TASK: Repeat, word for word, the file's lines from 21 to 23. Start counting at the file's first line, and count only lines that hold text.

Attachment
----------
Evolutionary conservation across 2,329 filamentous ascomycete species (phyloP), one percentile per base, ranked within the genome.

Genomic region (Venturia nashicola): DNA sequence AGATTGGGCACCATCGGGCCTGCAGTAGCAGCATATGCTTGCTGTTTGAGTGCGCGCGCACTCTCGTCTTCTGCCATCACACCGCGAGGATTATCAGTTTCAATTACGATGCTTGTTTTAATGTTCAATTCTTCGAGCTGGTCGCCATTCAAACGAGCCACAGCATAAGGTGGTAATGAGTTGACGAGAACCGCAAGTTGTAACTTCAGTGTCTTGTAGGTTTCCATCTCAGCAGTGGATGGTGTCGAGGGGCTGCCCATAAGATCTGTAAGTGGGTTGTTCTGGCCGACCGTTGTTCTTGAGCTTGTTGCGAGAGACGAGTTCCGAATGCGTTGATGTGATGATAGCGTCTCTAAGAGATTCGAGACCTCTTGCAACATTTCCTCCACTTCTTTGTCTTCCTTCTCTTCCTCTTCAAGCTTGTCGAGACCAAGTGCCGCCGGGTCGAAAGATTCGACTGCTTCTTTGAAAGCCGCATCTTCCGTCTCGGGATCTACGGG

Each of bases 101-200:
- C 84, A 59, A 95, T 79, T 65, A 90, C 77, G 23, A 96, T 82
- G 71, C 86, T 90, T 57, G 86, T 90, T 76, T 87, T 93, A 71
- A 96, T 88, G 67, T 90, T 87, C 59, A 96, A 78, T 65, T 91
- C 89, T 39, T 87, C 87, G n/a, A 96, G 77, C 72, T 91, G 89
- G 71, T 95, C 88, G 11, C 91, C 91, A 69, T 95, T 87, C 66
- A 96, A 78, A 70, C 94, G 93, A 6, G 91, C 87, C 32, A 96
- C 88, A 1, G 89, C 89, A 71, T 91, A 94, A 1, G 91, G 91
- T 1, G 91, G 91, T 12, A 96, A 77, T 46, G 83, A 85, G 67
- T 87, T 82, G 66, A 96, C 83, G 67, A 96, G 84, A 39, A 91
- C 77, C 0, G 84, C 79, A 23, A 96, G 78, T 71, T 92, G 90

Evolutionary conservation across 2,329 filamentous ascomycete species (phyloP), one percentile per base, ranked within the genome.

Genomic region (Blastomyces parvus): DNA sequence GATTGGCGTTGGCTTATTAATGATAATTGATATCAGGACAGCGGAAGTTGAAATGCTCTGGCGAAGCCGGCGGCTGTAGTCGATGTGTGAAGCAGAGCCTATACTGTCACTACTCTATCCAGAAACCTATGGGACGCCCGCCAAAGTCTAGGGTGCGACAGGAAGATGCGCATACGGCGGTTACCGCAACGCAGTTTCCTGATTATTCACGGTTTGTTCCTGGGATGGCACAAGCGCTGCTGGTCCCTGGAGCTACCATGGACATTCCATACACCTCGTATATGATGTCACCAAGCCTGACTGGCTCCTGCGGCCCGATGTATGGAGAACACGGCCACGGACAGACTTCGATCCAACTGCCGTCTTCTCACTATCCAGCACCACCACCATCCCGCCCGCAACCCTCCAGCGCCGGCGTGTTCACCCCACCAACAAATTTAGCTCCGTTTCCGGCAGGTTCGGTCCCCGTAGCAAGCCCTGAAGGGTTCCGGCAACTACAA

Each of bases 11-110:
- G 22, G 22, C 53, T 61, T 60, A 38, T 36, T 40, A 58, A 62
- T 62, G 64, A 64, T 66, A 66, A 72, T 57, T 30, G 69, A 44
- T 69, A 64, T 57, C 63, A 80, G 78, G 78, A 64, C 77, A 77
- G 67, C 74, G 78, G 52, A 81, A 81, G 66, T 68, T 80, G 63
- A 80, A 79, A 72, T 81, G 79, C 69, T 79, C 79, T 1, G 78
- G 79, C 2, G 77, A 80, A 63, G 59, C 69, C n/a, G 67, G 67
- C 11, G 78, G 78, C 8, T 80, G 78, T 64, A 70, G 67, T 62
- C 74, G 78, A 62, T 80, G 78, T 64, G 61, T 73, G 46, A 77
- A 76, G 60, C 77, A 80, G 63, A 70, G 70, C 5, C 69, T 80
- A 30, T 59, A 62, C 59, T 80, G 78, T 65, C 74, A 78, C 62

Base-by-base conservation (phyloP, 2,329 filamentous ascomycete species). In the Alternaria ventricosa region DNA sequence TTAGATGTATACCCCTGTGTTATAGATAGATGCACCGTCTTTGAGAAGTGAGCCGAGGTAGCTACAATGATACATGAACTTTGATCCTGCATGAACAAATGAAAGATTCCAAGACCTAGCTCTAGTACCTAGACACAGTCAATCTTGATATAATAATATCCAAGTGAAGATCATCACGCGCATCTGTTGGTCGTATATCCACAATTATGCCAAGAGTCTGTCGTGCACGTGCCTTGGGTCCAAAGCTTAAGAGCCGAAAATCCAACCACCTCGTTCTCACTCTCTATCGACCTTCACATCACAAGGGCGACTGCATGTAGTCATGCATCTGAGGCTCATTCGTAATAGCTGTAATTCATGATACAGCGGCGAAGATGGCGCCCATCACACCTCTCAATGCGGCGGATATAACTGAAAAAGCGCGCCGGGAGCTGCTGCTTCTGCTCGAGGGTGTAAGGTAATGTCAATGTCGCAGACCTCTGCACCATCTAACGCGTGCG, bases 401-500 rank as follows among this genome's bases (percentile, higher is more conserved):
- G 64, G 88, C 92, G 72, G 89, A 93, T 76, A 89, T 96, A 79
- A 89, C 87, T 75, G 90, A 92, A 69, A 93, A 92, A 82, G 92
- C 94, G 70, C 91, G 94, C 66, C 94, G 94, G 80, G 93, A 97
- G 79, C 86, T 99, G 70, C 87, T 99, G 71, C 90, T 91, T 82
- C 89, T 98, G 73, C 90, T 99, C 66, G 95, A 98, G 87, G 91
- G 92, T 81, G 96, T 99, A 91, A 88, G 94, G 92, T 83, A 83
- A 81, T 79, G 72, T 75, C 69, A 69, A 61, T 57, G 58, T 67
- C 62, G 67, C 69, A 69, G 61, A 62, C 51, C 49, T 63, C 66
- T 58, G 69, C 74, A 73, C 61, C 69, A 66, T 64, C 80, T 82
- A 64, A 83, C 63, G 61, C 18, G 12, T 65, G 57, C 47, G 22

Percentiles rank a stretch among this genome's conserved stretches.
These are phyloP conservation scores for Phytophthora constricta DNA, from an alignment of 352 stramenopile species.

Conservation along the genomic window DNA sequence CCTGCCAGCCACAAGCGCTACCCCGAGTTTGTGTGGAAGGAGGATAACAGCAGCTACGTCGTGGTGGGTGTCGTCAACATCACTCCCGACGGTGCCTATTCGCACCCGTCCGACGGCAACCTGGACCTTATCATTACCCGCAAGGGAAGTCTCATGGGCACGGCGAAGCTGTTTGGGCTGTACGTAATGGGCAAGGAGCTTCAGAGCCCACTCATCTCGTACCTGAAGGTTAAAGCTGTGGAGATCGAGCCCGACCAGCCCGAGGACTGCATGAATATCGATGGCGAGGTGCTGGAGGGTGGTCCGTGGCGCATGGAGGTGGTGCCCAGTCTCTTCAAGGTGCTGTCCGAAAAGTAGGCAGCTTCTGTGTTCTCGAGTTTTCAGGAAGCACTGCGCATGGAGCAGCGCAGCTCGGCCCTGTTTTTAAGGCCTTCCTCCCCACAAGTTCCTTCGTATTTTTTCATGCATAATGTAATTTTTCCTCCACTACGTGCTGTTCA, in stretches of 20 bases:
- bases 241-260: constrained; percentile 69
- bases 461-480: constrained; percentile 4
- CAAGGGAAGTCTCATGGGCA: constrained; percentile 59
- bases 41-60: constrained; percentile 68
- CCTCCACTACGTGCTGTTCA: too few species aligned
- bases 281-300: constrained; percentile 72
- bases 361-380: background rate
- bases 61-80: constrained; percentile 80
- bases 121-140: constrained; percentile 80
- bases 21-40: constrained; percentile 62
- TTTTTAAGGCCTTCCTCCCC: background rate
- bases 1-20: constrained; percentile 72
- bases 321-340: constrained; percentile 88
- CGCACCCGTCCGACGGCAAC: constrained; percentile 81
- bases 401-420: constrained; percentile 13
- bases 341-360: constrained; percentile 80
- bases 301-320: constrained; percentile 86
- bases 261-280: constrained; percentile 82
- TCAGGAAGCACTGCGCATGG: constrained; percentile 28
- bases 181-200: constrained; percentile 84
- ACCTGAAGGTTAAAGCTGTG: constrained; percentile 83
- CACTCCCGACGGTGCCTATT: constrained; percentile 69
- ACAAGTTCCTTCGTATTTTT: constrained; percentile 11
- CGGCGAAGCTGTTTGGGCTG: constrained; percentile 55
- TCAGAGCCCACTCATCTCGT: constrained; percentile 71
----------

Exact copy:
- A 80, A 79, A 72, T 81, G 79, C 69, T 79, C 79, T 1, G 78
- G 79, C 2, G 77, A 80, A 63, G 59, C 69, C n/a, G 67, G 67
- C 11, G 78, G 78, C 8, T 80, G 78, T 64, A 70, G 67, T 62